The recent release of the movie "The Da Vinci Code" has sparked a lot of interest in the search for the Holy Grail. Last week, Microsoft unveiled its own Holy Grail: Visual Studio Team Edition for Database Professionals. Like those searching for the biblical Holy Grail, I’ve been searching for an all-inclusive database-development product for the past 16 years--the exact number of years I’ve been a database professional. Microsoft describes this new product as a "market-shifting database-development product" that helps you manage database changes and improve the quality of database applications you develop.

Here are some of the new features in Visual Studio Team Edition for Database Professionals:

  • Visual Studio Database Project--lets you put a database schema under version control. When you modify a schema in a project, Visual Studio Team Edition for Database Professionals will automatically create a script that you can use to deploy the changes.
  • Rename Refactoring--lets you quickly rename database objects in a global, consistent manner.
  • Schema Compare--lets you compare the schema of two databases (or a source-controlled project and a database) or script updates to synchronize the database schemas.
  • DataCompare--lets you quickly compare two databases and script updates to synchronize the data in the databases.
  • Database Unit Testing--a new infrastructure that makes it easier to manage unit testing.
  • DatabaseGenerator--generates sample data sets that are statistically similar to actual data so that sample data is useful for performance and unit testing.

    Wow. If this tool lives up to its potential, it stands to be one of the best things to happen to SQL Server developers and professionals since sliced bread, indoor plumbing, and the invention of the wheel all wrapped up in a single package. Can you tell I'm excited about this product? Version control, schema and data compare, and testing tools have existed for development environments for a long time. But I can count on both hands (normal human hands--with only 10 digits) the number of customers I’ve worked with during the past 16 years who have a comprehensive, sane way of dealing with these problems in the database world.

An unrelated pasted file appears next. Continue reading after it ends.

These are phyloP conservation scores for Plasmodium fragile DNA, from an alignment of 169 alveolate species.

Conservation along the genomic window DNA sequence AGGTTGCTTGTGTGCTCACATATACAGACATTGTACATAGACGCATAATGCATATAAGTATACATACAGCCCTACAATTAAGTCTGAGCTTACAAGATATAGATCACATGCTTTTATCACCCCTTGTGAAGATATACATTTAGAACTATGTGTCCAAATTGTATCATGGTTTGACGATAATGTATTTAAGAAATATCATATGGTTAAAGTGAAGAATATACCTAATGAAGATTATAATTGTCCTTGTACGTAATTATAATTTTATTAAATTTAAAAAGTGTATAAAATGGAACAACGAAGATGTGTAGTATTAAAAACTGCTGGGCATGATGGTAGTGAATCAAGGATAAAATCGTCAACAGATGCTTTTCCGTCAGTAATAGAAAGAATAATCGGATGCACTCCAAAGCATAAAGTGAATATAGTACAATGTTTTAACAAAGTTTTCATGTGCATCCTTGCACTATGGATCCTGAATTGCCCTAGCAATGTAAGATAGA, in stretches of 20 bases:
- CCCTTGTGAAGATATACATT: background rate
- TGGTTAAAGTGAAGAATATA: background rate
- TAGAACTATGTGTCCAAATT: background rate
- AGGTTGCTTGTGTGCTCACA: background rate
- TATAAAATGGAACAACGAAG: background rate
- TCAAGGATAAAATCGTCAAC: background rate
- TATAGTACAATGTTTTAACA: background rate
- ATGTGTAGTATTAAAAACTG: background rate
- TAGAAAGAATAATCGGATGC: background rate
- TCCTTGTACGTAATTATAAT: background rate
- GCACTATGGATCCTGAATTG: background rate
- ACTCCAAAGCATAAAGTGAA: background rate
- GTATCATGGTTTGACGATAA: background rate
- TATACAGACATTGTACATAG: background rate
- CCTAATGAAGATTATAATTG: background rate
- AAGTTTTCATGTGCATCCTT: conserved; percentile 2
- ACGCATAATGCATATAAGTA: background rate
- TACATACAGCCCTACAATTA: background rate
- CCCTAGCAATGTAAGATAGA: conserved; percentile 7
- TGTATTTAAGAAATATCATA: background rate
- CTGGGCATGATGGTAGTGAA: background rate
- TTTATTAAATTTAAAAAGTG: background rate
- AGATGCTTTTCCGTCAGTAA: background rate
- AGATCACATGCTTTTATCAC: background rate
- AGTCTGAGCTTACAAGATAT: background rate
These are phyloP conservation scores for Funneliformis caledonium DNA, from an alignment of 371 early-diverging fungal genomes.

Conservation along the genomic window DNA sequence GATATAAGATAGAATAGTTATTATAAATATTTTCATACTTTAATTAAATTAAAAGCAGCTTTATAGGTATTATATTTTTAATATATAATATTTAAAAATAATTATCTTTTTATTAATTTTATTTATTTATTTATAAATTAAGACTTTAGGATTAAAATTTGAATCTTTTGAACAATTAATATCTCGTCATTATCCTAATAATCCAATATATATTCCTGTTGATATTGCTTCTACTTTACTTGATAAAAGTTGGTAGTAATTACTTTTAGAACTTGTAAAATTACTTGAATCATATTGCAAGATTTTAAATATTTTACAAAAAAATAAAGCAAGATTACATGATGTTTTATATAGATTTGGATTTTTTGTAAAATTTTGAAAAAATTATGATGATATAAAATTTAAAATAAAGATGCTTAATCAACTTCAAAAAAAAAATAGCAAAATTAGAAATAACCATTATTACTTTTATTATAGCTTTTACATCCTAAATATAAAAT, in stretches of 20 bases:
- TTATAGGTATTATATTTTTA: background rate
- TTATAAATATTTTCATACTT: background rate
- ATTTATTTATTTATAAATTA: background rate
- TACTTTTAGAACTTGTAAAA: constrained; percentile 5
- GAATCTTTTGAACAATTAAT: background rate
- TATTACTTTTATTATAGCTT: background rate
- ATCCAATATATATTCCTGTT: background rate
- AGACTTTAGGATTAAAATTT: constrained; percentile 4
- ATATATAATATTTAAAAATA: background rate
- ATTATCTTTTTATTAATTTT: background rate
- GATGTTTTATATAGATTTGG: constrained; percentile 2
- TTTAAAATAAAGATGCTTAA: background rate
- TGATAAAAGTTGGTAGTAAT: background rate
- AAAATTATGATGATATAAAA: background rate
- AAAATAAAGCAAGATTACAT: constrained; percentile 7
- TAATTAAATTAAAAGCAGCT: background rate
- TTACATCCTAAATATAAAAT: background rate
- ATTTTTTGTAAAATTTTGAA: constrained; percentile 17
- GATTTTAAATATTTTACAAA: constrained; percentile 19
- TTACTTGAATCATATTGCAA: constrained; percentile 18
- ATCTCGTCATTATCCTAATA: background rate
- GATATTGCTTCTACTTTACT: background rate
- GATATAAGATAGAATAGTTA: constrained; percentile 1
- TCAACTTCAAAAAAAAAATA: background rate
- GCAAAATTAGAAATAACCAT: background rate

Although I haven't used this new product, I know that Microsoft added some top-notch talent to its team to develop some of the features. Long-time SQL Server aficionados will certainly recognize the names Gert Drapers and Richard Waymire. Gert and Richard previously worked with the SQL Server team and were recruited to join the "brain trust" that Microsoft assembled to create this product. Richard is the development manager and Gert is the architect. I’m confident that the product will live up to your expectations.

    You’ll find more information about Visual Studio Team Edition for Database Professionals at
    http://msdn.microsoft.com/vstudio/teamsystem/products/dbpro/default.aspx .
    You can also read the team Web blogs at the following URLs:

  • http://blogs.msdn.com/gertd/
  • http://blogs.msdn.com/camerons
  • http://blogs.msdn.com/rwaymi
  • http://blogs.msdn.com/mattnunn
  • http://blogs.msdn.com/thomas_murphys_agile_db_blog
  • http://blogs.msdn.com/tsdatabl

    To read what others are saying about this product, visit the new Visual Studio Team Edition for Database Professionals forum at
    http://forums.microsoft.com/MSDN/ShowForum.aspx?ForumID=725&SiteID=1

    Visual Studio Team Edition for Database Professionals will be released in a Community Technology Preview (CTP) format at Tech Ed and is expected to release to manufacturing (RTM) before the end of 2006.